The British Empire was the main empire in history and for a considerable time was the leading global power. It was a product of the European age of discovery, which began with the maritime explorations of the 15th century that spark the age of the European colonial empires.

By 1921, the British Empire detained bend over a population of about 458 million people, about one-quarter of the world's population. It enclosed about 36.6 million km² (14.2 million square miles), about a quarter of Earth's total land area. As a result, its inheritance is widespread, in legal and governmental systems, educational system, militarily, economic practice, sports (such as cricket, rugby and football), traffic practices (such as driving on the left), and in the global extend of the English language. At the peak of its power, it was frequently said that "the sun never sets on the British Empire" because its span crossways the globe ensured that the sun was always shining on at least one of its numerous colonies or subject nations.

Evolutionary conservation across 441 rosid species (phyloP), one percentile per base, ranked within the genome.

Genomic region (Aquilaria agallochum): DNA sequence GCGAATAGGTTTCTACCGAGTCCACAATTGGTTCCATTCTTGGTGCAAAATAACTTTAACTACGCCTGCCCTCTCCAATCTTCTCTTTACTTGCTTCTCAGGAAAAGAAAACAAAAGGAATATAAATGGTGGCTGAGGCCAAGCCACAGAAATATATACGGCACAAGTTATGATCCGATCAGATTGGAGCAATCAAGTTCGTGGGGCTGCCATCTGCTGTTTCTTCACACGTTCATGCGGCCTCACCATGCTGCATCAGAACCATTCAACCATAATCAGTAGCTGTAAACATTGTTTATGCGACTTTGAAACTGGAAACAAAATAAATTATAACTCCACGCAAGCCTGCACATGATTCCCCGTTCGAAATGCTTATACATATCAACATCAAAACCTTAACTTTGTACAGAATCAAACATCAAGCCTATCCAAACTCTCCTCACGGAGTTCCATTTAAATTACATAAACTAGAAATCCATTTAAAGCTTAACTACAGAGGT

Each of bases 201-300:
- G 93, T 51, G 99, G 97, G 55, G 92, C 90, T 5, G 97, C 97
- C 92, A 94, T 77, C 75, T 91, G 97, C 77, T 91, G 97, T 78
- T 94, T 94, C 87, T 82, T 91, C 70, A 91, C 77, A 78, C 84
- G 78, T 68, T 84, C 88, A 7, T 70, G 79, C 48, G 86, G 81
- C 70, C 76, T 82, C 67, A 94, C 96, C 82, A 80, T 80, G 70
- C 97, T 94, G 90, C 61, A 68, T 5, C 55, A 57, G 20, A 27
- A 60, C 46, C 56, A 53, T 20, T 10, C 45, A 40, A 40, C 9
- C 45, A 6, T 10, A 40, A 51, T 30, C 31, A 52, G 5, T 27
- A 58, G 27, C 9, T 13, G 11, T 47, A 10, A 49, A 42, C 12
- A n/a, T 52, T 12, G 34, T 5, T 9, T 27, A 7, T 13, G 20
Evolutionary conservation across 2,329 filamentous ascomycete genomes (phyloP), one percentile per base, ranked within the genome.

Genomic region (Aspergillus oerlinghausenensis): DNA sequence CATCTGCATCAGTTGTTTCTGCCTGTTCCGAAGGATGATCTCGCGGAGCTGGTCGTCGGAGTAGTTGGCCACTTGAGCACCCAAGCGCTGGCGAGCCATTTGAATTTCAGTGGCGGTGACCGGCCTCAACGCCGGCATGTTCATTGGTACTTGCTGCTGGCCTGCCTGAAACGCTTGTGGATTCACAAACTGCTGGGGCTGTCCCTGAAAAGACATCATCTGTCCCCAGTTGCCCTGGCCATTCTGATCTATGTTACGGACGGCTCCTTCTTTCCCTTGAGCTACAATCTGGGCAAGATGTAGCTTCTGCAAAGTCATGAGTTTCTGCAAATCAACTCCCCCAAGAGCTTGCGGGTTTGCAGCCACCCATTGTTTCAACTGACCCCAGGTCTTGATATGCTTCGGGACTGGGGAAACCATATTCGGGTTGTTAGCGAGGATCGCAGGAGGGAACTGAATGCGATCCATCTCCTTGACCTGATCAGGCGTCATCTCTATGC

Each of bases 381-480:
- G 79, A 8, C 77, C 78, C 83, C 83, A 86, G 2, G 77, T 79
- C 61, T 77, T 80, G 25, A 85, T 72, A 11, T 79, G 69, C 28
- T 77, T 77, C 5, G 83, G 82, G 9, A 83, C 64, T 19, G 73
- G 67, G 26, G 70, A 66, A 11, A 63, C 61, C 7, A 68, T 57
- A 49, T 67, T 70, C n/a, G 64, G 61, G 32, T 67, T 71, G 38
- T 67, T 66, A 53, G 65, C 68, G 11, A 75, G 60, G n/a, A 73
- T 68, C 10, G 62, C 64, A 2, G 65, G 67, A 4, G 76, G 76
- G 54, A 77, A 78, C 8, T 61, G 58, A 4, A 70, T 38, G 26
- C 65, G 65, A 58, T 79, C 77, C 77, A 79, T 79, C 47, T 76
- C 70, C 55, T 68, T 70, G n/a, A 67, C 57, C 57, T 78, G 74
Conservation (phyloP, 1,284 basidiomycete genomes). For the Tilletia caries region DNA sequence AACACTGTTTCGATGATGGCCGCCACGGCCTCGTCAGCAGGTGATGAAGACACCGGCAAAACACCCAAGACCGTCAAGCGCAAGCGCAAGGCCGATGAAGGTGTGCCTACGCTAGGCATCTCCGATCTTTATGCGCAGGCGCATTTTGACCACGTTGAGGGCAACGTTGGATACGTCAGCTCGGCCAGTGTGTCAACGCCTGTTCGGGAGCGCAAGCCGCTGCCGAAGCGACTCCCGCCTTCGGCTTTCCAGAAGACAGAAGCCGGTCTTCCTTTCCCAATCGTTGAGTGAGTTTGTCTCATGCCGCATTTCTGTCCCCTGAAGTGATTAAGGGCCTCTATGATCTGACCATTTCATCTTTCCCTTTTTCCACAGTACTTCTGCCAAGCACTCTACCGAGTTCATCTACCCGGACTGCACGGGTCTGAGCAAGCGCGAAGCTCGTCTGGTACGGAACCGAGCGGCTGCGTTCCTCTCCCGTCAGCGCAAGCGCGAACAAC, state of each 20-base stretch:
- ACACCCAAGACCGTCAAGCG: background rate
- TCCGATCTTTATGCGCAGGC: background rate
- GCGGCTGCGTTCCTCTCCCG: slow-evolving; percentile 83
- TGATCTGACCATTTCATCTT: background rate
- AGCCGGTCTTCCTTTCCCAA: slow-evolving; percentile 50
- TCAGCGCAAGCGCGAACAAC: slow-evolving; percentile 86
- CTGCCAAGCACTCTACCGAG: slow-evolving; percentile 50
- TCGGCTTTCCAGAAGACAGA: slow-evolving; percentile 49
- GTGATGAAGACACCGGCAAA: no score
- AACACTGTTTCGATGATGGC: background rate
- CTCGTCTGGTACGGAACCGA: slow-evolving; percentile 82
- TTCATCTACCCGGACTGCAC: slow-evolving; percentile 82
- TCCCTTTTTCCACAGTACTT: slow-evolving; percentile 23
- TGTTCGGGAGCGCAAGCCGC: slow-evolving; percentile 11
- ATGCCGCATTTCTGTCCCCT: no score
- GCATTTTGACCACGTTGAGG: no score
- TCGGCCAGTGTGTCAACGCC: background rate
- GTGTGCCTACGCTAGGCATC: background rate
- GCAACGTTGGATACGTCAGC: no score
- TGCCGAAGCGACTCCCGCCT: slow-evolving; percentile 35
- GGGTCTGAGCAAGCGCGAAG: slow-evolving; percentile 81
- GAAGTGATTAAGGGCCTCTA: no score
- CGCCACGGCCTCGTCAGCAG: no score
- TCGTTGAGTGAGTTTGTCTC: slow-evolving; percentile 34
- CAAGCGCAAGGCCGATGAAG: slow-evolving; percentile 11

During the five decades following World War II, most of the territories of the Empire became independent. Many went on to join the Commonwealth of Nations, a free organization of independent states.